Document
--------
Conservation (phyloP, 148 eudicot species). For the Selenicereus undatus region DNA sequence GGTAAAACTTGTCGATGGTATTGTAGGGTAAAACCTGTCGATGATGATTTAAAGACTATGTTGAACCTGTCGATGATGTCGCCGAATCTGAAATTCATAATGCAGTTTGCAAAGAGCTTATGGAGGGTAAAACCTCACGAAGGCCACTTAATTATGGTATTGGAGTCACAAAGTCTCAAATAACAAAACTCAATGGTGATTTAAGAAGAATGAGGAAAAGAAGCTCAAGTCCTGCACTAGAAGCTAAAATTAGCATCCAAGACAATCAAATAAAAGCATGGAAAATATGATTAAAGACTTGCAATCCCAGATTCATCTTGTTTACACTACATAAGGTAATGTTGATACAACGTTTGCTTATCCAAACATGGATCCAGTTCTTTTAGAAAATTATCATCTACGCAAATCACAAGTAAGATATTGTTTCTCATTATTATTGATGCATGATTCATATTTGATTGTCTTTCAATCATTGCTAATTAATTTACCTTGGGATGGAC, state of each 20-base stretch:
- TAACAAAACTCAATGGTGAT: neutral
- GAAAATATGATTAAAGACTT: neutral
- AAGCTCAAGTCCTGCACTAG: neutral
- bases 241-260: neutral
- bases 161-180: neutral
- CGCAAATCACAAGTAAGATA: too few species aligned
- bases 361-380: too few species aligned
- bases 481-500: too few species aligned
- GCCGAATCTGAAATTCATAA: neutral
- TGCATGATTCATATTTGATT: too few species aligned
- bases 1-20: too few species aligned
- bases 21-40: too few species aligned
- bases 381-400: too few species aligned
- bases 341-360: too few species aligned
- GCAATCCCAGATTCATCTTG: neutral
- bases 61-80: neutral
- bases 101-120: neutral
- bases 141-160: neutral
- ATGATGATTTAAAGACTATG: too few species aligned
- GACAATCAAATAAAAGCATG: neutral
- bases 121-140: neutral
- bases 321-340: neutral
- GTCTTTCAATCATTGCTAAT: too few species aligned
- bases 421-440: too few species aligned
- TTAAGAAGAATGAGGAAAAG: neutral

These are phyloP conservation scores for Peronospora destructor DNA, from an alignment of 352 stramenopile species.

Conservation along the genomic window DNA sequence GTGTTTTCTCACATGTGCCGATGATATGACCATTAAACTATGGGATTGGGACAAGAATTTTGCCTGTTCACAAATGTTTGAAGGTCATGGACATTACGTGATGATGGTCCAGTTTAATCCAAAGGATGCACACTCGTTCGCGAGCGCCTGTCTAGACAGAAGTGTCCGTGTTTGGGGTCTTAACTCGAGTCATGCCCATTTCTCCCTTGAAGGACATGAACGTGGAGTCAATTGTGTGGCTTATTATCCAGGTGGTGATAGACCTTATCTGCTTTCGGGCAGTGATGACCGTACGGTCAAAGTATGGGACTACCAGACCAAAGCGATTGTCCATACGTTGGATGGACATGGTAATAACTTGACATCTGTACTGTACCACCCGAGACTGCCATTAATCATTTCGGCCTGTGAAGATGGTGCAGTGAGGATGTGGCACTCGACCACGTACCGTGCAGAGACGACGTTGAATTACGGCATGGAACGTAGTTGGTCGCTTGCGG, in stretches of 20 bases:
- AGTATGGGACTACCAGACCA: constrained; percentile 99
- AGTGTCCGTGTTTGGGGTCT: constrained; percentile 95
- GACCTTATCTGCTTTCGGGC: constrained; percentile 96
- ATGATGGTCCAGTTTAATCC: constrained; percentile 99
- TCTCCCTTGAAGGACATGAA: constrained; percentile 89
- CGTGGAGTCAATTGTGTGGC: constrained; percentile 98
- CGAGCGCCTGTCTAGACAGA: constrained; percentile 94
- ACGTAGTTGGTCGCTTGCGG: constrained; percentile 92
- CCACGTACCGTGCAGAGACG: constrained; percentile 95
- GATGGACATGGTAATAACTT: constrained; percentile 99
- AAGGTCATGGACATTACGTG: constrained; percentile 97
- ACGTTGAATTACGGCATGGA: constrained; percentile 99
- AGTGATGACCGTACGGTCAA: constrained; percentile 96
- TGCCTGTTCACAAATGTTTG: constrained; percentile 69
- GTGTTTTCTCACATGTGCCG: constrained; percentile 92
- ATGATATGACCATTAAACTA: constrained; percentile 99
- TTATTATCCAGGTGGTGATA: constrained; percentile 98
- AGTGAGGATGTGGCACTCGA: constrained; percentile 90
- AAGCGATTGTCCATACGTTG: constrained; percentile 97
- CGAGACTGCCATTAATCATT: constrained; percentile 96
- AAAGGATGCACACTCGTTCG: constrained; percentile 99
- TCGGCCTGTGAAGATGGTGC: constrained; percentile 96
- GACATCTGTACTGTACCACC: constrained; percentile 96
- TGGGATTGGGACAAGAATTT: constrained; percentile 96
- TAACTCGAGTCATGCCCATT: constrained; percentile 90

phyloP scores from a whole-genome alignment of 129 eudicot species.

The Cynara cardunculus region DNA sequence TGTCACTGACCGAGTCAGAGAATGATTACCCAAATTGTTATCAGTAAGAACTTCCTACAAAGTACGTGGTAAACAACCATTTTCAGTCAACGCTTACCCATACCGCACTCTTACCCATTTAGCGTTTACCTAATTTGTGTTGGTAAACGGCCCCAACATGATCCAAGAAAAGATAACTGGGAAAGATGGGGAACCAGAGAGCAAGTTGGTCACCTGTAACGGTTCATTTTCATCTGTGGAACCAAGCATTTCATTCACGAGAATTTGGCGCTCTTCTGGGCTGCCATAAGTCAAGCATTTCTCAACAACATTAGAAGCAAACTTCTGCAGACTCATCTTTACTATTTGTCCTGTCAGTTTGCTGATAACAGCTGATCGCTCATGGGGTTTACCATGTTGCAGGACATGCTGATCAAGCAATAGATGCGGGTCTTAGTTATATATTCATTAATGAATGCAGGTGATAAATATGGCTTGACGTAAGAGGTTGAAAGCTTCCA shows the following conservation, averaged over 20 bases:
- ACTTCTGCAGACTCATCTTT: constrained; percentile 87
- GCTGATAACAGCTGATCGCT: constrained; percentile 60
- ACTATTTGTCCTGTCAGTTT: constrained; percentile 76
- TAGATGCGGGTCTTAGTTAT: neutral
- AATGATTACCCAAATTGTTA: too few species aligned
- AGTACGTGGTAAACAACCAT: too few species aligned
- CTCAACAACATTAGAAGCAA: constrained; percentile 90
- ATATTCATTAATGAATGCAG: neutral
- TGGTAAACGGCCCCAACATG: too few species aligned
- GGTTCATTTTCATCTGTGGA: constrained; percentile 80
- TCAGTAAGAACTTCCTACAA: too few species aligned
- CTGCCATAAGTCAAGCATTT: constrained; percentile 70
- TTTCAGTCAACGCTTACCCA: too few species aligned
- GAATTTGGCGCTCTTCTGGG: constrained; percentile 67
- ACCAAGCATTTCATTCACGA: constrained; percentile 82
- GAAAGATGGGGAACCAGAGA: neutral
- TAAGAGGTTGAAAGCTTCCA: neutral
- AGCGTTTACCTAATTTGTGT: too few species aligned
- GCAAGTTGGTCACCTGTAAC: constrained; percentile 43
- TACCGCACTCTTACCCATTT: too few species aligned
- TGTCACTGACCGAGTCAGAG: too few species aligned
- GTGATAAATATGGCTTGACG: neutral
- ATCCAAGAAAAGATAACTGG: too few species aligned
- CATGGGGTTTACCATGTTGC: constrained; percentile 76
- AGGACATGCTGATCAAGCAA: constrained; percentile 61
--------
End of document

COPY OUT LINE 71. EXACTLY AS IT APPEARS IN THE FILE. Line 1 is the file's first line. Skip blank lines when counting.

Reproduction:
- GAAAGATGGGGAACCAGAGA: neutral